Data Set (knb-lter-sbc.56.3)

SBC LTER: Reef: Feeding relationships for kelp forest species

  Summary and Data Links People and Organizations Temporal, Geographic and Taxonomic Coverage Methods and Protocols  

These methods, instrumentation and/or protocols apply to all data in this dataset:

Protocols and/or Procedures

Kelp Forest Food Web Assembly

In order to assemble a food web for all species sampled in the SBC LTERs summer kelp forest community surveys, we conducted a literature review on diets and consumptive habits of target species. After obtaining information from several general reviews of the natural history of kelp forest fish and invertebrates (Limbaugh, 1955; Quast, 1968; Foster & Schiel, 12 1985; Hobson & Chess, 1986, 2001) we performed a search for each species using ISI Web of Science, Google Scholar, Avano, and Aquatic Commons. Each species name was searched with the additional keywords of 'diet', 'predator', 'prey', 'gut content', and 'feeding' (asterisks used to expand search terms). In addition, we searched these five keywords in theses, grey literature, and student report databases at the Cadet Hand Library at the Bodega Marine Laboratory, the Moss Landing Marine Laboratory Library, the Miller Library at the Hopkins Marine Station, and the Scripps Institute of Oceanography Library. Only feeding observations from studies that showed direct consumption (e.g., either a feeding observation in the field, gut contents, or lab preference study) or provided strong evidence of a direct feeding relationship between two taxa were used. Our final food web was revised and verified after consultation with several experts in the field of kelp forest community ecology.

Studies had to meet different criteria depending on their origin in order to be used. Information on feeding habits was obtained from papers in the peer reviewed literature, unpublished dissertations, government reports, observations from undergraduate field classes, or from consultation with experts. This information could be from field observations, gut contents analyses, laboratory experiments (i.e., it was assumed that researchers were creating treatments from a priori knowledge of the natural history of organisms), or summaries of natural history information. Only field and laboratory observations with quantitative data were used from PhD dissertations, Masters theses, and agency reports. Only direct field observations or gut contents information was used from undergraduate theses and student reports. All references are reported in the feeding list. When completed, we solicited expert opinions from the scientists (below)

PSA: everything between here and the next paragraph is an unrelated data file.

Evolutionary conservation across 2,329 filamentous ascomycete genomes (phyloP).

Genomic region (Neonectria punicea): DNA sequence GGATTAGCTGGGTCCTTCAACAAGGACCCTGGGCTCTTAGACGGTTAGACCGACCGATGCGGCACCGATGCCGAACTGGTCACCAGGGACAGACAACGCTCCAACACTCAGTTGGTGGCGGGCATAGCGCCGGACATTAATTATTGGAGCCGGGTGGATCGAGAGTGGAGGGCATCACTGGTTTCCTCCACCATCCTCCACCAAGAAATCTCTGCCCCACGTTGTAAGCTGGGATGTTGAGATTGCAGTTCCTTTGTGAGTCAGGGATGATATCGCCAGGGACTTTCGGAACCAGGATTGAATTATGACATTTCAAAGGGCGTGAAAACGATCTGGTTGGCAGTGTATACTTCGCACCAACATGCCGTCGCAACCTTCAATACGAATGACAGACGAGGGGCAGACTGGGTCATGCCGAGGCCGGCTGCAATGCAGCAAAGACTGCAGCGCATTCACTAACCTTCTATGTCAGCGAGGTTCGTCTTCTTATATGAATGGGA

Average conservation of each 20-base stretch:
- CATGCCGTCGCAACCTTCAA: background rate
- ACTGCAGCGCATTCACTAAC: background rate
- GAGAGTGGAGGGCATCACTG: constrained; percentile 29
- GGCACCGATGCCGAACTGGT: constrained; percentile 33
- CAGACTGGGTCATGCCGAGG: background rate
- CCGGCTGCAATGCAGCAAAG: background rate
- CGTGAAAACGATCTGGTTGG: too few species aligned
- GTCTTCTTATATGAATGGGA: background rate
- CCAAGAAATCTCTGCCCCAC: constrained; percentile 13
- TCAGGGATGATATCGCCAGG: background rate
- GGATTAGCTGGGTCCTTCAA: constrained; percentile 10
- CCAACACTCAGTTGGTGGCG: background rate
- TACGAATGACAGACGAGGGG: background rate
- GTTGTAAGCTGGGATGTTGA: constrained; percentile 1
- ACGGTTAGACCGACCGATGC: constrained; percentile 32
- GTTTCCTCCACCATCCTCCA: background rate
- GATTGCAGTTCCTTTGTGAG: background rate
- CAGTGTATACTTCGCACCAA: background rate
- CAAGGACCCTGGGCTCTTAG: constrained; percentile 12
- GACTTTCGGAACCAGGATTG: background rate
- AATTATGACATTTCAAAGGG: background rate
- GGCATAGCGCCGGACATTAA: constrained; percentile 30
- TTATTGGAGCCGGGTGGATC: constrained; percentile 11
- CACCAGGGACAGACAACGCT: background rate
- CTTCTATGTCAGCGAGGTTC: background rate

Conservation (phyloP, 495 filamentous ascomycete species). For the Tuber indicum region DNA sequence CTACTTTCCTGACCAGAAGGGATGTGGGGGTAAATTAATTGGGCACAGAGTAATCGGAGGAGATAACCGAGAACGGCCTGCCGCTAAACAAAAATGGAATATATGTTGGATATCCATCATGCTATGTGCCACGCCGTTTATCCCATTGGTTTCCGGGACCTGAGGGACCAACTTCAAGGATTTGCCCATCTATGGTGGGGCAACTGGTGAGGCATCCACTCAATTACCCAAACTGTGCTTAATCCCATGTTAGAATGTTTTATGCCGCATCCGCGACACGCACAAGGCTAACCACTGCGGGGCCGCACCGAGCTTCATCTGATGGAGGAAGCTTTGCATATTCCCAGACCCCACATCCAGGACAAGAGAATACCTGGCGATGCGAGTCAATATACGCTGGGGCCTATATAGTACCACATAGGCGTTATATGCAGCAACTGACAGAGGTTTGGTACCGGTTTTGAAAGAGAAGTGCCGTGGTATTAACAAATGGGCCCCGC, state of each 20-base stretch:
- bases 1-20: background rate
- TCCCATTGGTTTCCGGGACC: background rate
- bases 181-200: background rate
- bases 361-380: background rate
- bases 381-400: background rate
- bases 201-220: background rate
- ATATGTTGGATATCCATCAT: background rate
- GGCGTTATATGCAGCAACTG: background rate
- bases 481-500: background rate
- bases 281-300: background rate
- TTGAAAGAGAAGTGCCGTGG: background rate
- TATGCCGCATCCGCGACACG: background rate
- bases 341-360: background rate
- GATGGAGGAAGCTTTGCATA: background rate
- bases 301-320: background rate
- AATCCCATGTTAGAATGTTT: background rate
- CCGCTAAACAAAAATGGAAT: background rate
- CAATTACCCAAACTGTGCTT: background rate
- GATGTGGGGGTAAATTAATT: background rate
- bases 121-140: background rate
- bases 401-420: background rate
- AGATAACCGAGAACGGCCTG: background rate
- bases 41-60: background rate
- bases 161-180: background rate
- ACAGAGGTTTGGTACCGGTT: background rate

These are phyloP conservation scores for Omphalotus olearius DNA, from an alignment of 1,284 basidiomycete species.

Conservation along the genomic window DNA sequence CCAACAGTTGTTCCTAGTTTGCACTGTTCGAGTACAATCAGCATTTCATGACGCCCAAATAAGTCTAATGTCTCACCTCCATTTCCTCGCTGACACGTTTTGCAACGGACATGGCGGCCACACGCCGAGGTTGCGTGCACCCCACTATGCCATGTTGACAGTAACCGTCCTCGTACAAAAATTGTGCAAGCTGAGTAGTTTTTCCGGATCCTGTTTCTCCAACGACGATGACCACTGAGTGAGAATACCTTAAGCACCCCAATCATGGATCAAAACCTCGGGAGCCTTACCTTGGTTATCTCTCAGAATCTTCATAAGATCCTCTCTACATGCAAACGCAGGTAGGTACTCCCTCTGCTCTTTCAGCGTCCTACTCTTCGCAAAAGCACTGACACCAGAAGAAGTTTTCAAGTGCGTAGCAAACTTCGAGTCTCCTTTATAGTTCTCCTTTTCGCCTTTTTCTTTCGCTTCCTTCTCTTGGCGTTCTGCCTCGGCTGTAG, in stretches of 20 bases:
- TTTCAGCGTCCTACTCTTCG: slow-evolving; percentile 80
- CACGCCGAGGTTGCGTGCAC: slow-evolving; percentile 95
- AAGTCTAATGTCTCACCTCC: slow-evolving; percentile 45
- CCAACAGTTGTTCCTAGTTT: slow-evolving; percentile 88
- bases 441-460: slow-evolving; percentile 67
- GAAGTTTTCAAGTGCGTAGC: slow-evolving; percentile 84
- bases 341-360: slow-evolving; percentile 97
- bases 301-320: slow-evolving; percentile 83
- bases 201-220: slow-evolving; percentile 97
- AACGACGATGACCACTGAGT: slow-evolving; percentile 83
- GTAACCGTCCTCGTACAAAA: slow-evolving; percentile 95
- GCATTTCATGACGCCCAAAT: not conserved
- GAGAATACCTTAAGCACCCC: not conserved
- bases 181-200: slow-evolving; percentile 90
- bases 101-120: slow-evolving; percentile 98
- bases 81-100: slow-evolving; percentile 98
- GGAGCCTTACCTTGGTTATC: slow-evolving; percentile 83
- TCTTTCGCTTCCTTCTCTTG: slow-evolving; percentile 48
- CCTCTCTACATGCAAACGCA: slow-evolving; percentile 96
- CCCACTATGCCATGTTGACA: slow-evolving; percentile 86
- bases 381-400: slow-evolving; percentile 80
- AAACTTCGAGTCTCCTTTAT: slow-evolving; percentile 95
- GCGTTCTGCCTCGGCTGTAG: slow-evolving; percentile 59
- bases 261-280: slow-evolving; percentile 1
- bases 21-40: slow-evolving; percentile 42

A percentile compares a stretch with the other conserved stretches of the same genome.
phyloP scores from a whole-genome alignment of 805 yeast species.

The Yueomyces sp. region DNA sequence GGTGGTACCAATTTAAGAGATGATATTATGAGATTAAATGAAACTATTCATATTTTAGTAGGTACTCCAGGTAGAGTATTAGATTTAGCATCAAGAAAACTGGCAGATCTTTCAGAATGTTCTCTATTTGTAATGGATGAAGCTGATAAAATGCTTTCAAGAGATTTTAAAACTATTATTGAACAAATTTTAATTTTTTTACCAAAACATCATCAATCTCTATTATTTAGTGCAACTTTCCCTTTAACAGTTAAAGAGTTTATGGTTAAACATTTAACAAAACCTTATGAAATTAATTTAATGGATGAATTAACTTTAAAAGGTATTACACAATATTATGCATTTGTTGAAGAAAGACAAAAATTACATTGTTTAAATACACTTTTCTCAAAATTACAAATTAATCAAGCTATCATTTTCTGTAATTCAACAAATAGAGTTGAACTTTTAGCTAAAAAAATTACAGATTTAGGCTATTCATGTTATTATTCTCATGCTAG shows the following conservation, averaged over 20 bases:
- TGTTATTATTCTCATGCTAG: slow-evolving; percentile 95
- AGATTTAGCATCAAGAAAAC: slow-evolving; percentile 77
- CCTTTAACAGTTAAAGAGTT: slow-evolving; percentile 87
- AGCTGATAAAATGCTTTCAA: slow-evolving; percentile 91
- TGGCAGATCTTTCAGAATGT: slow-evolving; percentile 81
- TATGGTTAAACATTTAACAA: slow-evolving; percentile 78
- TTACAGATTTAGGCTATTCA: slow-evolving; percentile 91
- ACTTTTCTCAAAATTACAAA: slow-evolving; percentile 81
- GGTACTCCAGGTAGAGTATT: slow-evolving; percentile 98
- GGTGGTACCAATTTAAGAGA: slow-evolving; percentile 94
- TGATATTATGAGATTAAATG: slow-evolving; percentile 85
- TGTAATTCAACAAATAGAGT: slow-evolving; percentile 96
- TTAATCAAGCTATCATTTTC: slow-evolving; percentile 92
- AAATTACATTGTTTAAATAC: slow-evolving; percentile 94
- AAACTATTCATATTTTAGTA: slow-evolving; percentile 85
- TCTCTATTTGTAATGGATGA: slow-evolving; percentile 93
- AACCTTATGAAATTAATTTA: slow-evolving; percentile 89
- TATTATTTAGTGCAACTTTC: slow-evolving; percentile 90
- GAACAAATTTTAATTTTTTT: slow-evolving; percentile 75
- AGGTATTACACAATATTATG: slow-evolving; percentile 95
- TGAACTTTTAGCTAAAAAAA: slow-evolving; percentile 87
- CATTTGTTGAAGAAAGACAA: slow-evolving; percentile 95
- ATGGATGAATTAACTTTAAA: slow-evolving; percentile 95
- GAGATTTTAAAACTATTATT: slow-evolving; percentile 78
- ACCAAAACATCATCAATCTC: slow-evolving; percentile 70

The quality of data varied greatly by taxon and author. In many cases, diet information was taxonomically vague (e.g., "Gastropods"). We therefore categorized the information by the level of taxonomic resolution provided. If information was provided at the genus or family level, all prey items in that genus or family are listed. Additionally, SBC LTER associates individual species with a 'group' categorization that blends Class and Phyla in many cases (e.g., Gastropods versus Bryozoans). This matched how data were often reported in the literature, and as such, Group has therefore been included as the coarsest level of categorization. The level of taxonomic specificity for each prey item is listed in a separate data column. Analyses were carried out using each level of taxonomic uncertainty (e.g. both with a stringent 'species only' analysis as well as a 'group and below' analysis). As results did not qualitatively differ, we here only report results of the species only analysis. We report the higher-level information in order to provide a broader picture of kelp-forest food webs, and we hope that it will be refined by future efforts.

Note that some consumer and prey species are not listed because they are not sampled by SBC LTER. See the supplemental list of all species sampled in SBC LTER monitoring.

In addition, we applied the following criteria to clarify feeding links where ambiguous:

1) If a species was a filter feeder or alga, no prey were listed.